The Rays are reportedly seeking a big return for every player that has received inquires this offseason, according to Tampa Bay Times’ Marc Topkin. That includes right-handed ace Chris Archer, who could command a return package to rival the one the White Sox received for Chris Sale last week.
As Topkin points out, Archer is older and less dominant than Sale, though he comes with a more team-friendly contract. Coming off of a career-best performance in 2015, the 28-year-old delivered a 4.02 ERA and 3.1 fWAR in 2016, seeing a significant decrease in his strikeout total and giving up a career-worst 30 home runs through 201 1/3 innings. He still profiles among the elite starters of the American League, however, and is controllable for five years at $38.5 million (via Topkin). Sale, by comparison, remains under club control for three years at $39.5 million.
Any deal involving Archer would likely require a top prospect or two, and Topkin suggests that the asking price may be too high for interested parties to meet. The same could be said for fellow right-hander Jake Odorizzi, whom the Rays appear equally reluctant to trade without a significant return. If the club deals anyone this winter, it will probably be right-handers Alex Cobb and Erasmo Ramirez or left-hander Drew Smyly, all of whom could be acquired for a much more reasonable price.
Mets manager Terry Collins said on Wednesday, “It’s unlikely that [Steven Matz] will start the season with us.” The final spot in the Mets’ starting rotation will go to either Zack Wheeler or Seth Lugo, Newsday’s Marc Carig reports.
On Wheeler’s innings limit, assistant GM John Ricco said, “There’s going to be some number but we don’t exactly know what that is.” Wheeler missed the last two seasons after undergoing Tommy John surgery.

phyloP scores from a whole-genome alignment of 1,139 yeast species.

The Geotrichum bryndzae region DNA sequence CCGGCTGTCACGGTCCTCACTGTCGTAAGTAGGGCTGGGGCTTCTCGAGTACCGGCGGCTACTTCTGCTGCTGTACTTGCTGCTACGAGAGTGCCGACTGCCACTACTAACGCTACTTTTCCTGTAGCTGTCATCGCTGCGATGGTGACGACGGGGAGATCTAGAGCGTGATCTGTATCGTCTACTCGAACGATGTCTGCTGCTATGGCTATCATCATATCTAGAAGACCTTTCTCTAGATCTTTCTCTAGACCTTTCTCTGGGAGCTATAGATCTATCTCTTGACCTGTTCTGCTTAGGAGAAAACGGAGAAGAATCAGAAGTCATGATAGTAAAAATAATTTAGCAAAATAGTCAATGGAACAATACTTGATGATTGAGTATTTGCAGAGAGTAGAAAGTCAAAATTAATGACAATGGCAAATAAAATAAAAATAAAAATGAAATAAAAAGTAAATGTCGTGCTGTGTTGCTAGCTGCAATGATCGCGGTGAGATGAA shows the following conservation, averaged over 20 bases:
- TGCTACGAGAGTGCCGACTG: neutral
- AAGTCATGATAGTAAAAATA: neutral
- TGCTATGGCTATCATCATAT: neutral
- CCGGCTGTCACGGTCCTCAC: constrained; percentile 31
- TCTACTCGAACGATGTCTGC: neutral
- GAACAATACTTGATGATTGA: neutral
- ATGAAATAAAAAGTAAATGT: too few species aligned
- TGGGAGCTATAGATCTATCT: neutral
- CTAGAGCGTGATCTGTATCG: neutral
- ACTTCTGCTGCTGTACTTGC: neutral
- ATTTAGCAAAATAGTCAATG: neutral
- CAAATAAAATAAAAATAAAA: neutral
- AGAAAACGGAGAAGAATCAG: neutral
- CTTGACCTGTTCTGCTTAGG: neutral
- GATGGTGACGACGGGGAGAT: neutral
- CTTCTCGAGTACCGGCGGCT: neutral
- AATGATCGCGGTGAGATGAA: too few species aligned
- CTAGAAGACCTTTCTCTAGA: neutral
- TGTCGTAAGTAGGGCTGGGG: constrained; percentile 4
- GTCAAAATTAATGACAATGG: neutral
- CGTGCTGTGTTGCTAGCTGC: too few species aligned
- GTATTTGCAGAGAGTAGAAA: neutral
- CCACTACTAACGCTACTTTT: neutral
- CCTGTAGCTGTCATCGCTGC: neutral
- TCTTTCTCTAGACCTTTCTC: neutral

Neither Wheeler nor Lugo have had terrific springs as each carries a 5.11 and 5.56 Grapefruit League ERA, respectively. However, Carig notes that Wheeler has impressed simply by appearing healthy and brandishing a fastball that once again sits in the mid- to high-90’s. Lugo, meanwhile, proved crucial to the Mets last year, posting a 2.67 ERA across eight starts and nine relief appearances.
Nick Groke of the Denver Post reports that the Rockies agreed to a $200 million, 30-year lease with the Metropolitan Baseball Stadium District, which is the state division that owns Coors Field. As part of the deal, the Rockies will lease and develop a plot of land south of the stadium, which will cost the team $125 million for 99 years.
As Groke points out, had the Rockies not reached a deal by Thursday, March 30, the lease would have rolled over for five more years.
Rockies owner Dick Monfort issued a statement, saying, “We are proud that Coors Field will continue to be a vital part of a vibrant city, drawing fans from near and far and making our Colorado residents proud.”
The Rockies moved into Coors Field in 1995. It is the National League’s third oldest stadium. In that span of time, the Rockies have made the playoffs three times, the last coming in 2009 when they lost in the NLDS to the Phillies. The Rockies were swept in the 2007 World Series by the Red Sox.